WASHINGTON — It’s hard to believe that Robin Williams, so many of whose movie roles and standup performances radiated with humor and joy, could take his own life. But that’s what evidently happened Monday, as the actor and comedian died at the age of 63.
But Williams struggled with addiction and depression, and Kevin Hill, an addiction psychiatrist at McLean Hospital and assistant professor of psychiatry at Harvard Medical School, says it’s important to know that they are diseases, like any others.
“Nobody plans on doing this,” Hill said of Williams’ troubles on WTOP.
“Alcoholism and depression go hand-in-hand,” Hill added.
Depression usually comes first, and can easily lead someone to drinking, Hill says.
“Suddenly,” Hill says, “you’re battling two very difficult problems.”
Williams had had several stints in rehab.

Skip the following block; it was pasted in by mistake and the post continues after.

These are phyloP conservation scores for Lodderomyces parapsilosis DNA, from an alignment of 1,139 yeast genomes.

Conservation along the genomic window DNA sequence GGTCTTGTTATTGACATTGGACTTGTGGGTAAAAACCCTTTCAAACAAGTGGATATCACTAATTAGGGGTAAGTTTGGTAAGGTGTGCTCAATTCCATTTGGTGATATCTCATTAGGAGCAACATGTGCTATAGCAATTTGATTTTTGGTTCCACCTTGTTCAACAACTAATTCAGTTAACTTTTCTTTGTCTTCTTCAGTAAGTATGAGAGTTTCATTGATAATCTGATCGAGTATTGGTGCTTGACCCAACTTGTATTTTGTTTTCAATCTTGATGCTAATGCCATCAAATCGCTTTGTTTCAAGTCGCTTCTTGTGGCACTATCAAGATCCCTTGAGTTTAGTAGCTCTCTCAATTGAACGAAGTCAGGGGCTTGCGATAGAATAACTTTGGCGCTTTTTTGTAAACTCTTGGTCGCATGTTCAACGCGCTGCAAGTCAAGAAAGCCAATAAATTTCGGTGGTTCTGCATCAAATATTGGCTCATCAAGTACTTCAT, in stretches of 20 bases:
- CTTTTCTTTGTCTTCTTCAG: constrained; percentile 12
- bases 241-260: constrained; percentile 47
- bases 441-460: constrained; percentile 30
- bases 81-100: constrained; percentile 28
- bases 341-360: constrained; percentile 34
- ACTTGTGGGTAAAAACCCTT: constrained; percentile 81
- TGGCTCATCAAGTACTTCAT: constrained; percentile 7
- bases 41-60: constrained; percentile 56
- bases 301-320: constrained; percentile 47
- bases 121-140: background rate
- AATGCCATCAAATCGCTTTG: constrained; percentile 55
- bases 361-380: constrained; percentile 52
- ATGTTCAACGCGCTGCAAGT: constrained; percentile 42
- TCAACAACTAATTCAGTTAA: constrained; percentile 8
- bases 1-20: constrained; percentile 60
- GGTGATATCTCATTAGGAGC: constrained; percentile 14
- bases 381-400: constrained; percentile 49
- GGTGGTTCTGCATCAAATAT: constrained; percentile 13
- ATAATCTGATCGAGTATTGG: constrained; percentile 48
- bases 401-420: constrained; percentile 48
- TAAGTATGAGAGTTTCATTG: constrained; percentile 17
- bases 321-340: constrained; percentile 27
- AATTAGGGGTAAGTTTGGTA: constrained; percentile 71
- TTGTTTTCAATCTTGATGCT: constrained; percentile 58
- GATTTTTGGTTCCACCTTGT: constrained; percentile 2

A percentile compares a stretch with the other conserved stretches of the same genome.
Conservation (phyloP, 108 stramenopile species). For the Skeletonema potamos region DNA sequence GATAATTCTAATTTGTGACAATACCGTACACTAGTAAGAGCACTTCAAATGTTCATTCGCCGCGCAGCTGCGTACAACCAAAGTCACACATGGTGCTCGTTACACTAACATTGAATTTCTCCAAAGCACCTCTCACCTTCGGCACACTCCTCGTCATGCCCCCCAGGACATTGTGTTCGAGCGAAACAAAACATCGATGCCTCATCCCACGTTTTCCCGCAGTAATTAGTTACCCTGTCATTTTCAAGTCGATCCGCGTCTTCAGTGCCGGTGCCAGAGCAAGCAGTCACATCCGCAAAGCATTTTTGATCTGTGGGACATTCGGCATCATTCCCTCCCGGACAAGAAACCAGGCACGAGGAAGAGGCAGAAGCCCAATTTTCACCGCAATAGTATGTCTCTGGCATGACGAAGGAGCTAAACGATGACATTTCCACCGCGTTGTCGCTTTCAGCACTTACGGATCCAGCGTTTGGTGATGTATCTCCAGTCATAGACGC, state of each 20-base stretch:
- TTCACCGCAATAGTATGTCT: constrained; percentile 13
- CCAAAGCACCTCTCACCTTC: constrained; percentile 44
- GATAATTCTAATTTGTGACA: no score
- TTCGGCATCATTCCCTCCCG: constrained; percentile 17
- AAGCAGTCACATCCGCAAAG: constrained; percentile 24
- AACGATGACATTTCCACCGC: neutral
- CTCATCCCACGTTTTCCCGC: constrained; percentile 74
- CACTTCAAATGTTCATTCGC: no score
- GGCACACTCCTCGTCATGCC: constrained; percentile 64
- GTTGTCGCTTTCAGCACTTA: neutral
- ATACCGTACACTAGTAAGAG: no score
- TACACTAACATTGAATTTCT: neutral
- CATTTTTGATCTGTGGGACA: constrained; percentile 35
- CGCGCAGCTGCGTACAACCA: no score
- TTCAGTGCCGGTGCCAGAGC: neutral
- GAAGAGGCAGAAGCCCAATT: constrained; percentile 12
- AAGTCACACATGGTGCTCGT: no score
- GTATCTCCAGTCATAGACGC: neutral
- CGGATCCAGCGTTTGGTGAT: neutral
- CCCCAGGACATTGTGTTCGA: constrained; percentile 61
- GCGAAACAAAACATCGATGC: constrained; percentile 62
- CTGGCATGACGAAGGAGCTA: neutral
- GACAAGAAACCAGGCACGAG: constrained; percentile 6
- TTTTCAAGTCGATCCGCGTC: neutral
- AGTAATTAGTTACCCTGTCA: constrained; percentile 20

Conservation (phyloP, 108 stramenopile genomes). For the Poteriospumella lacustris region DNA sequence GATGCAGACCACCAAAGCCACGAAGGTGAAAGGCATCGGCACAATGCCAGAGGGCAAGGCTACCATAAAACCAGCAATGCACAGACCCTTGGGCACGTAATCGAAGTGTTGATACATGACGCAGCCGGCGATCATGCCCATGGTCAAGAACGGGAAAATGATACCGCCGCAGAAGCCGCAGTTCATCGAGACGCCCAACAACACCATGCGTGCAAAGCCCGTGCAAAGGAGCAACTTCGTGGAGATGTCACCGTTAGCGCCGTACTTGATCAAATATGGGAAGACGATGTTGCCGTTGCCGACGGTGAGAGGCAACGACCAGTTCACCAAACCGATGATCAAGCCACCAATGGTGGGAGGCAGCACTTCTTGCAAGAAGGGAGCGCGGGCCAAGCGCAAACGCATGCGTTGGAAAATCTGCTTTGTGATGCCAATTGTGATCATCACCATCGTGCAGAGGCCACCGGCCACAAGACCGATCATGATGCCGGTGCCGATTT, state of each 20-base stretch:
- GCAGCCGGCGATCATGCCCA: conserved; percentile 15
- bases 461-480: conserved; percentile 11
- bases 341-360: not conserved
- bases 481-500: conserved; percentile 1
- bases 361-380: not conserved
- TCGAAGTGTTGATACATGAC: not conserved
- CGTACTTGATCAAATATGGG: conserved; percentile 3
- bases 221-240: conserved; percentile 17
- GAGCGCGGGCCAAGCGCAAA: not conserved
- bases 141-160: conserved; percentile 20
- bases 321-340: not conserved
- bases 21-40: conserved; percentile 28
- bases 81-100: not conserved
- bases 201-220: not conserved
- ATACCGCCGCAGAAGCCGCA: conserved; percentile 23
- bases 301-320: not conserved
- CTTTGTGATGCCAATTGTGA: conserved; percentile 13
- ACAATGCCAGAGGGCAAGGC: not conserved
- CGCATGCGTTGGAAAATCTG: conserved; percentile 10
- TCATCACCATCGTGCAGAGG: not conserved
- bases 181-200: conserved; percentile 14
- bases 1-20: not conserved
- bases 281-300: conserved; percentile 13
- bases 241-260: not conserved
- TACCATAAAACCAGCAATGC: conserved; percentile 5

“It seemed like he had treatment at some very reputable facilities … and he had extensive periods of sobriety,” Hill says.
But he adds that addiction is a “chronic relapsing/remitting condition.” In plain English: “These are medical illnesses; they are not character flaws. They must be treated, often very seriously,” sometimes with medication.
Dr. Drew Pinsky, TV personality and WTOP commentator, said brain disorders should not be demonized.
“Brain disorders need to be managed like any other medical condition,” Pinsky says.
“These are brain conditions that do sweep over us, but they are no different than a disorder of any other organ and unfortunately, frequently fatal,” Pinsky adds.
The fact that Williams went to rehab several times points out the seriousness of his problems, Hill says.
“The majority of people who have either alcohol problems or depression don’t end up getting treatment. And so the people who do end up in treatment are often have the most serious depressions and the most serious addictions. And